I gravitated towards High Command and became a Naval Officer, Flotille Heinrich XXO, and they gave me a Rear Admiral commission. That was a big deal and I took that responsibility very seriously. Here I am, at the time 14 years old, with all of these adults actually helping to develop me into a more mature player, who were graceful and willing to work with me, at no cost or return on investment on their part. They were clear examples of a time of enthusiasm, and while the game was riddled with bugs and shortcomings, the tone and atmosphere of the community was not to attack the developers, it was rather to work with what they had and share all of the good things that this game only does.
While there has been much history sense all of that, and now I have effectively been a member of CRS (which I never thought would’ve happened in my wildest dreams, let alone be the guy leading the team) for longer than I was a player [ Player from 2002-2010, Rat from 2010-Present ].
I’m sharing my story here because it’s something I try to remind myself of the passion that drove me to this point, and the difference in the culture that I have seen occur over the years. Our culture as a community is within our hands and grasp to determine, it is a combination of individual actions that creates either an atmosphere which embraces newcomers with enthusiasm and a service to others type mentality, or not.
It is our own personal decisions that sets the tone of what kind of a gaming community we are, whether that is through our communications or actions, publicly or privately.
I’d wager to ask, what sort of community member are you? Does it differ from when you first started? Do you still hold the enthusiasm you had when you first picked up that WWII Online box, or joined the game for the first time?
18 years of WWII Online has happened because we all came together, and must continue to come together at present to ensure it’s longevity. I have said that our WWII Online community really is, second to none, I firmly believe that in my experience. I, like many of you, have dedicated a great deal of my play-time and now many years and hours of my life to working on it and ensuring its continuation. Many of you have kept your subscriptions active even when you weren’t playing because you cared that much. Many of you have stepped up to support the game financially during our calls to action, and many of you have supported fellow community members in their greatest hour of need to literally change their life circumstances for the better.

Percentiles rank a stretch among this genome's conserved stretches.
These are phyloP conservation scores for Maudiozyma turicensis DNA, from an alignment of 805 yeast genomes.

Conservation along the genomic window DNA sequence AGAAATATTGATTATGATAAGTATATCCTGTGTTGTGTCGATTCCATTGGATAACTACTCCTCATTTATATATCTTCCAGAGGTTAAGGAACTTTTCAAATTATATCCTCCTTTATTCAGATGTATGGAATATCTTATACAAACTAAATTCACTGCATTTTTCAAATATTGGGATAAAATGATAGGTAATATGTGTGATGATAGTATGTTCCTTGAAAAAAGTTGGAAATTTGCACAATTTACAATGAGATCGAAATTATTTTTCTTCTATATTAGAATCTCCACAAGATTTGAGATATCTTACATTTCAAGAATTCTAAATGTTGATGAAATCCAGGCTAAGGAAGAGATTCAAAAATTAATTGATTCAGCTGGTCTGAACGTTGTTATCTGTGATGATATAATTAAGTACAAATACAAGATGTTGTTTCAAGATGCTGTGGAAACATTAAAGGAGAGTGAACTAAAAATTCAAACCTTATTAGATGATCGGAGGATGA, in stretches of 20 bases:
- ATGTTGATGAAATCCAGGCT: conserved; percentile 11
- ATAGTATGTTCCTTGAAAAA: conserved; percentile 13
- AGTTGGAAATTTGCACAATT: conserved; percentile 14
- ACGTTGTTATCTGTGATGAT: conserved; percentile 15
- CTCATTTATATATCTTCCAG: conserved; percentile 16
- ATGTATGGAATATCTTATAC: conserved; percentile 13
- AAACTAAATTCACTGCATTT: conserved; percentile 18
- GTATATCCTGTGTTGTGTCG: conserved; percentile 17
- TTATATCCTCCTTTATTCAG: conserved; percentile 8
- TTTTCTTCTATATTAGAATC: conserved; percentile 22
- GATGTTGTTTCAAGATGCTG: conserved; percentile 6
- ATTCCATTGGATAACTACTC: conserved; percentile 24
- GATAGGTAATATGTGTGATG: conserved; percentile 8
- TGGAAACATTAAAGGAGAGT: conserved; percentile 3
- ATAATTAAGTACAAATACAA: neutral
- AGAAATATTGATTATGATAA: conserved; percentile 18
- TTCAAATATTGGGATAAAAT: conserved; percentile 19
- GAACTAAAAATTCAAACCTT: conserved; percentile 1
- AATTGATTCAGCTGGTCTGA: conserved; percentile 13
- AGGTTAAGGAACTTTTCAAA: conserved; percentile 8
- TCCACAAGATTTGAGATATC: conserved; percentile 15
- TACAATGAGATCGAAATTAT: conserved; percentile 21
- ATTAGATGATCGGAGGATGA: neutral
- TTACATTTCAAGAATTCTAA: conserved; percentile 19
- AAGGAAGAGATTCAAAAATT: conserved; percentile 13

Second to none sounds pretty fair to me.
I implore all of you to continue to find the greatness in yourselves and our outstanding game / community. Create an atmosphere which embraces new people and be an inclusive leader when required. Focus on the fact that there is only one World War II Online, and all of the amazing gaming moments you’ve had are because of it. Choose to lend a hand for new players, and choose not to attack the people at CRS who are mostly volunteering now because they care about the game just as much as you do to apply their professional experience and personal free time to bettering it.
All of us at CRS are humbled by and appreciate this opportunity more than this text can properly convey. Every day I witness first hand a series of communications and actions taken by my team that shows their maximum commitment to the cause. These guys are learning, getting more efficient, and maturing as game developers. But at the heart of it all, you’ll find an avid WWII Online enthusiast, loyal to all of you, maintaining the integrity of the game’s design and pushing new doors open that were once thought closed.
Please, don’t lose sight of what we have or what we can do as a team when we work together, provide grace and understanding, and support one another.
Thanks for reading.